The eighteenth chapter of the Bhagavad Gita is Moksha Sanyas Yoga. Arjuna requests the Lord to explain the difference between the two types of renunciations - sanyaas(renunciation of actions) and tyaag(renunciation of desires). Krishna explains that a sanyaasi is one who abandons family and society in order to practise spiritual discipline whereas a tyaagi is one who performs their duties without attachment to the rewards of their actions and dedicating them to the God. Krishna recommends the second kind of renunciation - tyaag. Krishna then gives a detailed analysis of the effects of the three modes of material nature. He declares that the highest path of spirituality is pure, unconditional loving service unto the Supreme Divine Personality, Krishna. If we always remember Him, keep chanting His name and dedicate all our actions unto Him, take refuge in Him and make Him our Supreme goal, then by His grace, we will surely overcome all obstacles and difficulties and be freed from this cycle of birth and death.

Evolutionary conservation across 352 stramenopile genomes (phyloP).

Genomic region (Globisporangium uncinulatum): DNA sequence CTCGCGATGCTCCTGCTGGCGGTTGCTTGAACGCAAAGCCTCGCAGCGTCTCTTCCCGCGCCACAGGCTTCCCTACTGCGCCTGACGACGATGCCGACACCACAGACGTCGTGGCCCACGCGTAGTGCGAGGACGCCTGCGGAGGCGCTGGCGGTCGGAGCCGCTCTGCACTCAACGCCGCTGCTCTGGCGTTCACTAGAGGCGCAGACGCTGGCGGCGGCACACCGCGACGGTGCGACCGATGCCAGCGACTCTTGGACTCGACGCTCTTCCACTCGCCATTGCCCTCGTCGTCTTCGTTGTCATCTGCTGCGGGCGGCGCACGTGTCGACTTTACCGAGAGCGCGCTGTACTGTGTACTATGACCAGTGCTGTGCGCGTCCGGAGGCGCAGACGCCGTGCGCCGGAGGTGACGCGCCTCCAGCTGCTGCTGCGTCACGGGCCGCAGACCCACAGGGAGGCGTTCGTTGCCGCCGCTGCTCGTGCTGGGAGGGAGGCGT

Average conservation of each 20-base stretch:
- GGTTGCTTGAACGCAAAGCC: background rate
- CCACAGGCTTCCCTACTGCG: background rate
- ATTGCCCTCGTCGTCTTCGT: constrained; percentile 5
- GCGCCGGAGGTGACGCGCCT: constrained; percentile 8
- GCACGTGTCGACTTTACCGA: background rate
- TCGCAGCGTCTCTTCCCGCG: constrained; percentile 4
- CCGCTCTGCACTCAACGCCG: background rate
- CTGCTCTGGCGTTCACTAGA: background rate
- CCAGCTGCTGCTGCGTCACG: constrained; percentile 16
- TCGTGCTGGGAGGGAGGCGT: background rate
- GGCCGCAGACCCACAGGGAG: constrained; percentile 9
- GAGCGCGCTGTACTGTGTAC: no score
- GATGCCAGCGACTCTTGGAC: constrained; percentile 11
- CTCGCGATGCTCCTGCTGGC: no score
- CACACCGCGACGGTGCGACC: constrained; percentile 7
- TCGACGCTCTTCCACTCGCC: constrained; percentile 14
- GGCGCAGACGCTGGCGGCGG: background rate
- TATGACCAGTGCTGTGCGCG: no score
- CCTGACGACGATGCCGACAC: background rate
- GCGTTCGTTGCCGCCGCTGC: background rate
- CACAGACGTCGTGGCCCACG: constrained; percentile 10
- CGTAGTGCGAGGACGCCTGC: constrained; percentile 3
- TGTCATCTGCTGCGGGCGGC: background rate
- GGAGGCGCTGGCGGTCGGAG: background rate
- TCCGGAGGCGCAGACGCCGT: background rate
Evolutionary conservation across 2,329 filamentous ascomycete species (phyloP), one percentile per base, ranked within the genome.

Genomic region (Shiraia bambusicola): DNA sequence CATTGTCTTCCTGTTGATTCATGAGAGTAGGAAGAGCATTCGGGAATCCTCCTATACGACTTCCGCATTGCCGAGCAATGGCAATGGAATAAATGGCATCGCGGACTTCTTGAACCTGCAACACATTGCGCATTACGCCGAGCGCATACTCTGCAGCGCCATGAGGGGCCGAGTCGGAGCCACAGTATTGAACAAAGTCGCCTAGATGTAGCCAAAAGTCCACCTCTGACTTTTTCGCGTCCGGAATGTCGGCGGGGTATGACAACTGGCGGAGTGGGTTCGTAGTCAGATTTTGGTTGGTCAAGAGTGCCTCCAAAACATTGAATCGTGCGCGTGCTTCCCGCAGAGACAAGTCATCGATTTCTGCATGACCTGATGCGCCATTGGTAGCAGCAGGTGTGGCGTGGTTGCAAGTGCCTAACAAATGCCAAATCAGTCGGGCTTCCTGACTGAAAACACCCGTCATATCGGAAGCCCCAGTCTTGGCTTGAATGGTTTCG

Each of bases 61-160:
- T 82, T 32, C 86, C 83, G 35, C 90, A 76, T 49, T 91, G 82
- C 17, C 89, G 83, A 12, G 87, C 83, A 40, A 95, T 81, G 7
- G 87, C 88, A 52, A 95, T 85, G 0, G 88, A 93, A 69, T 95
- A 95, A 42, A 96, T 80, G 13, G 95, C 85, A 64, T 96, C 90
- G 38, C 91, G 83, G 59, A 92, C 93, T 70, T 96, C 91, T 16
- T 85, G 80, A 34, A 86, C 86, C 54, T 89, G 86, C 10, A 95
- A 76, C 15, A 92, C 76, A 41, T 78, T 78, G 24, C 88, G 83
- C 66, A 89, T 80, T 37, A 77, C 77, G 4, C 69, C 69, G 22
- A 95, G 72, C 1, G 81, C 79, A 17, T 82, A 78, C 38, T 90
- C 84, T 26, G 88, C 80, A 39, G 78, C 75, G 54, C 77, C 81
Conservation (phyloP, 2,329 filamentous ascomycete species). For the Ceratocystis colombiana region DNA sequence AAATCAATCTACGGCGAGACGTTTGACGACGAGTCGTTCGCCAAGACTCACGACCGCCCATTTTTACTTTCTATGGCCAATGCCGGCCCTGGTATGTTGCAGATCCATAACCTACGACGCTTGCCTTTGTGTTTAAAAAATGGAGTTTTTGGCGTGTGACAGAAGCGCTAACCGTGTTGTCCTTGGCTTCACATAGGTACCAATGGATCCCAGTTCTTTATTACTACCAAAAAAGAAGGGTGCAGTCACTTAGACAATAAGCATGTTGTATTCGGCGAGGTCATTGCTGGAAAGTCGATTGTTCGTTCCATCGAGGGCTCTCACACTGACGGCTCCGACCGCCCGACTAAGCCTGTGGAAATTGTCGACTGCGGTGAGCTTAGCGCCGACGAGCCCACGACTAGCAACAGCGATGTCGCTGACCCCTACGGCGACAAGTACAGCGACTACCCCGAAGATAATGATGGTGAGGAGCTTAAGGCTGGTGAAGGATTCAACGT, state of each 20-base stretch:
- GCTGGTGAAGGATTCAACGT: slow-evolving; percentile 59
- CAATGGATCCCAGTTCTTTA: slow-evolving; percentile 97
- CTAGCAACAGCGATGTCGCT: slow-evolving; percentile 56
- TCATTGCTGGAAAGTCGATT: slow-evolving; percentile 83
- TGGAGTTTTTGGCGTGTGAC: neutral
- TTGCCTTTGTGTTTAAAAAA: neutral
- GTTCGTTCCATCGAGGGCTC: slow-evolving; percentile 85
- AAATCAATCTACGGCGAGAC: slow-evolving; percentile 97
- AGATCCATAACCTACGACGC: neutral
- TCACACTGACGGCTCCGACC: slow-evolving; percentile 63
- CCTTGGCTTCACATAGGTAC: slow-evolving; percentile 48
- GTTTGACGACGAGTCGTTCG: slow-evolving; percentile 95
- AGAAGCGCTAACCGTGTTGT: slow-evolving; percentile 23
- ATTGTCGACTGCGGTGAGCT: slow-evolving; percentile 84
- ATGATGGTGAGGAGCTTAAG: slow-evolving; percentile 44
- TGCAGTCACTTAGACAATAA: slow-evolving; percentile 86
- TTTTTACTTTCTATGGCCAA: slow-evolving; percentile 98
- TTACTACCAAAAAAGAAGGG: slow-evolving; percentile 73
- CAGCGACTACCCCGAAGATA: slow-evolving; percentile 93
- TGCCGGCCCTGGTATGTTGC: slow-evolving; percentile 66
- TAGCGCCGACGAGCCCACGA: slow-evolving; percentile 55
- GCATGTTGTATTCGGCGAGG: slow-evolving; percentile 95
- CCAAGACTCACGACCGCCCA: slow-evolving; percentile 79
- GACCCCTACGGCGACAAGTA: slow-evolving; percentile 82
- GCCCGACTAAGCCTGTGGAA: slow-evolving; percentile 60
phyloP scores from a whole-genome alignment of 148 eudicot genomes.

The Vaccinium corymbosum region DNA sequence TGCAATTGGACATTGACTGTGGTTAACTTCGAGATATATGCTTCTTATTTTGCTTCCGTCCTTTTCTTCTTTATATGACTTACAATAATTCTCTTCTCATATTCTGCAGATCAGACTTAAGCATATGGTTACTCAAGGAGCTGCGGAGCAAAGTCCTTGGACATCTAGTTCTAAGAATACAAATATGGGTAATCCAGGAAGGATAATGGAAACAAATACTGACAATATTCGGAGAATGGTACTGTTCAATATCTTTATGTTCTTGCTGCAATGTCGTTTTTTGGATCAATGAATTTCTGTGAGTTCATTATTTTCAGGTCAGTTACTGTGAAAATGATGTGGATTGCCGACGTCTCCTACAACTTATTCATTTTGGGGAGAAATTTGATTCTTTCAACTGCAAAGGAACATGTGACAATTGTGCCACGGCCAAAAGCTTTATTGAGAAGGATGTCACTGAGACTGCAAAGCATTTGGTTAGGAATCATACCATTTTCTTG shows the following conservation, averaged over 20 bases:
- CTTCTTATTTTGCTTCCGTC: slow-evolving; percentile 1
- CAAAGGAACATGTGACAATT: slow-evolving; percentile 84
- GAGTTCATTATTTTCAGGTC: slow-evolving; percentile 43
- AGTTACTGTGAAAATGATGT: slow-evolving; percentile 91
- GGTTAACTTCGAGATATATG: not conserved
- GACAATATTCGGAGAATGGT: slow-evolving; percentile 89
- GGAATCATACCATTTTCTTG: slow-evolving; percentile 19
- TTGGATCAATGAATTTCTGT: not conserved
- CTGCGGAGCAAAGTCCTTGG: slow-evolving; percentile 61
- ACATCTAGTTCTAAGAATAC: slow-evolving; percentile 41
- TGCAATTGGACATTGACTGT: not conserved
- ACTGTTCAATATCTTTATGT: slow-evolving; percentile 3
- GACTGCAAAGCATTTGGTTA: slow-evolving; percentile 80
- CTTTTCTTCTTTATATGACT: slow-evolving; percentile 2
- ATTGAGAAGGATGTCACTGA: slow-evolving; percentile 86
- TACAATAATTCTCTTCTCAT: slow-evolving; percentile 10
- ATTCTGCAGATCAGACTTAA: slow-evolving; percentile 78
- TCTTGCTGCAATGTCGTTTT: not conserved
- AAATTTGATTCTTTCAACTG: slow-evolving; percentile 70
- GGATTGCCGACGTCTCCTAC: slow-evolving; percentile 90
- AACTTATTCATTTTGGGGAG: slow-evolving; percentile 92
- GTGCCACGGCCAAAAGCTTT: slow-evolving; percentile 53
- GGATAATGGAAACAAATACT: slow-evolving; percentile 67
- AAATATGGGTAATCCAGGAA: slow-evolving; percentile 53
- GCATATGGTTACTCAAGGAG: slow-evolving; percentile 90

That action is said to be born of tamas which is undertaken out of delusion, (and) without consideration of its conscience, loss, harm and ability.OPEN VERSE
The agent who is free from attachment [Attachment to results or the idea of agentship.], not egotistic, endowed with fortitude and diligence, and unperturbed by success and failure is said to be possessed of sattva.OPEN VERSE
The agent who has attachment, who is desirous of the results of actions, covetous, cruel by nature, unclean and subject to joy and sorrow is declared to be possessed of rajas.OPEN VERSE
The agent who is unsteady, naive, unbending, deceitful, wicked, lazy, morose and procrastinating is said to be possessed of tamas.OPEN VERSE
O Dhananjaya, listen to the classification of the intellect as also of fortitude, which is threefold according to the gunas, while it is being stated elaborately and severally.OPEN VERSE
O Partha, that intellect is born of sattva which understands action and withdrawal, duty and what is not duty, the sources of fear and fearlessness, and bondage and freedom.OPEN VERSE